SMT solvers are at the basis of many applications, such as program verification, program synthesis, and test case generation. For all these applications to provide reliable results, SMT solvers must answer queries correctly. However, since they are complex, highly-optimized software systems, ensuring their correctness is challenging. In particular, state-of-the-art testing techniques do not reliably detect when an SMT solver is unsound.
In this paper, we present an automatic approach for generating test cases that reveal soundness errors in the implementations of string solvers, as well as potential completeness and performance issues. We synthesize input formulas that are satisfiable or unsatisfiable by construction and use this ground truth as test oracle. We automatically apply satisfiability-preserving transformations to generate increasingly-complex formulas, which allows us to detect many errors with simple inputs and, thus, facilitates debugging.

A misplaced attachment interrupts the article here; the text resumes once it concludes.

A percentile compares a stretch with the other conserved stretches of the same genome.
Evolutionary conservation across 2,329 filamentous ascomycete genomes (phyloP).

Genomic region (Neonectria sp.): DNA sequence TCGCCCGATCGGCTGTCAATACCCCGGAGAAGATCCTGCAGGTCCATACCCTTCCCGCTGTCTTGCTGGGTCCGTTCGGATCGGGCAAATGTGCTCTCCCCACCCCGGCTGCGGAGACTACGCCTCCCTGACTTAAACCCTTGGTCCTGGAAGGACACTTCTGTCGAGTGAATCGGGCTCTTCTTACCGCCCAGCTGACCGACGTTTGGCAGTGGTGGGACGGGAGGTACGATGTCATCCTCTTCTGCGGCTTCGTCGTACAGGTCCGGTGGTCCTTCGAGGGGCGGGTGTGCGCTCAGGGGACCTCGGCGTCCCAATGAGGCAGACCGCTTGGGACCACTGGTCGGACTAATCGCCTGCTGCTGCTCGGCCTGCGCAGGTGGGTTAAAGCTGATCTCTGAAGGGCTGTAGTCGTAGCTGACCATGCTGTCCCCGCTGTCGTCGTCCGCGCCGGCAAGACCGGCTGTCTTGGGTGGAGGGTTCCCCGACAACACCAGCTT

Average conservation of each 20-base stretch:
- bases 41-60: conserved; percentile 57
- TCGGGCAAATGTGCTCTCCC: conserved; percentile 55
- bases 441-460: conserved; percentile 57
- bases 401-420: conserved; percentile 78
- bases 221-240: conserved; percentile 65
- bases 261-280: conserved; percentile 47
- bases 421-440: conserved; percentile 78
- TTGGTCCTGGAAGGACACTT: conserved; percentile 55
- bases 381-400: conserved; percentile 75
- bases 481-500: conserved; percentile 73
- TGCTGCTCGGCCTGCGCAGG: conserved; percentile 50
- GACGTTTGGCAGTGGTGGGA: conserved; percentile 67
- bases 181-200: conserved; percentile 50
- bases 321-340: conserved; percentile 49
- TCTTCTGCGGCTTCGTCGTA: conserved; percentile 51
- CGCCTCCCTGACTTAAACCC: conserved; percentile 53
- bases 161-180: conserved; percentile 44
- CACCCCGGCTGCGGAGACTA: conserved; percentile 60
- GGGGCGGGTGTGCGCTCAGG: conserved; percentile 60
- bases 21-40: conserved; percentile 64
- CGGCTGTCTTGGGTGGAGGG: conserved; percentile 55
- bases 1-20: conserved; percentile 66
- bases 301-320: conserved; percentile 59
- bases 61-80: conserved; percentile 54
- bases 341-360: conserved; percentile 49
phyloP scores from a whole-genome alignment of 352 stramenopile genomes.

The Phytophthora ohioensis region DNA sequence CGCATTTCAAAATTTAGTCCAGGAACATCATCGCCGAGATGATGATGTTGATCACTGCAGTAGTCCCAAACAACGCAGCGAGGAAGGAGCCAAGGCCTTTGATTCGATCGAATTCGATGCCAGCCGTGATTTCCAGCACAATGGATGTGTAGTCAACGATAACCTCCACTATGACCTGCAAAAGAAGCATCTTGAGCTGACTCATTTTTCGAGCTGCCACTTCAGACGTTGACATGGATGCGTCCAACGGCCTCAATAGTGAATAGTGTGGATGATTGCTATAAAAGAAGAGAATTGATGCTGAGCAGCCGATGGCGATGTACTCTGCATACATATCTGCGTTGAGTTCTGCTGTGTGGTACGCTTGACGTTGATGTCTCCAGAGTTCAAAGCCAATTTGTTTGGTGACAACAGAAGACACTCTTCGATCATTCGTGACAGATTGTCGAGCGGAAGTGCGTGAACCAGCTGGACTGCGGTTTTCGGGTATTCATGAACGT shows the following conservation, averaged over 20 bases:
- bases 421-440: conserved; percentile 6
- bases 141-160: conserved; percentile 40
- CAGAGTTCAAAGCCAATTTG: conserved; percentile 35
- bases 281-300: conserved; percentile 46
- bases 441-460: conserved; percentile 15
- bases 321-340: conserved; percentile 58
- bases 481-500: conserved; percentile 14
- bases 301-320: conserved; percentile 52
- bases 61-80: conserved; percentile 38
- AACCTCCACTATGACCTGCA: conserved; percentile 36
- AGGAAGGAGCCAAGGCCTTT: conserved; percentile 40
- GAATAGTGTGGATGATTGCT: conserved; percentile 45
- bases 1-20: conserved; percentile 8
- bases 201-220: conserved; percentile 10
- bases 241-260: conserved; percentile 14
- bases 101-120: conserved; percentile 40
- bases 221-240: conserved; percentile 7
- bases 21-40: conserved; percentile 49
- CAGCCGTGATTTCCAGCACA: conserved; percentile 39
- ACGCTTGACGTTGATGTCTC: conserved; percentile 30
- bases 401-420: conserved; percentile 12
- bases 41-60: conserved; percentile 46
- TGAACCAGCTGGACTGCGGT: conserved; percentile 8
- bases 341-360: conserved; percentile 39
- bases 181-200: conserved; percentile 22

The experimental evaluation shows that our technique effectively reveals bugs in the implementation of widely-used SMT solvers and applies also to other types of solvers, such as automata-based solvers. We focus on strings here, but our approach carries over to other theories and their combinations.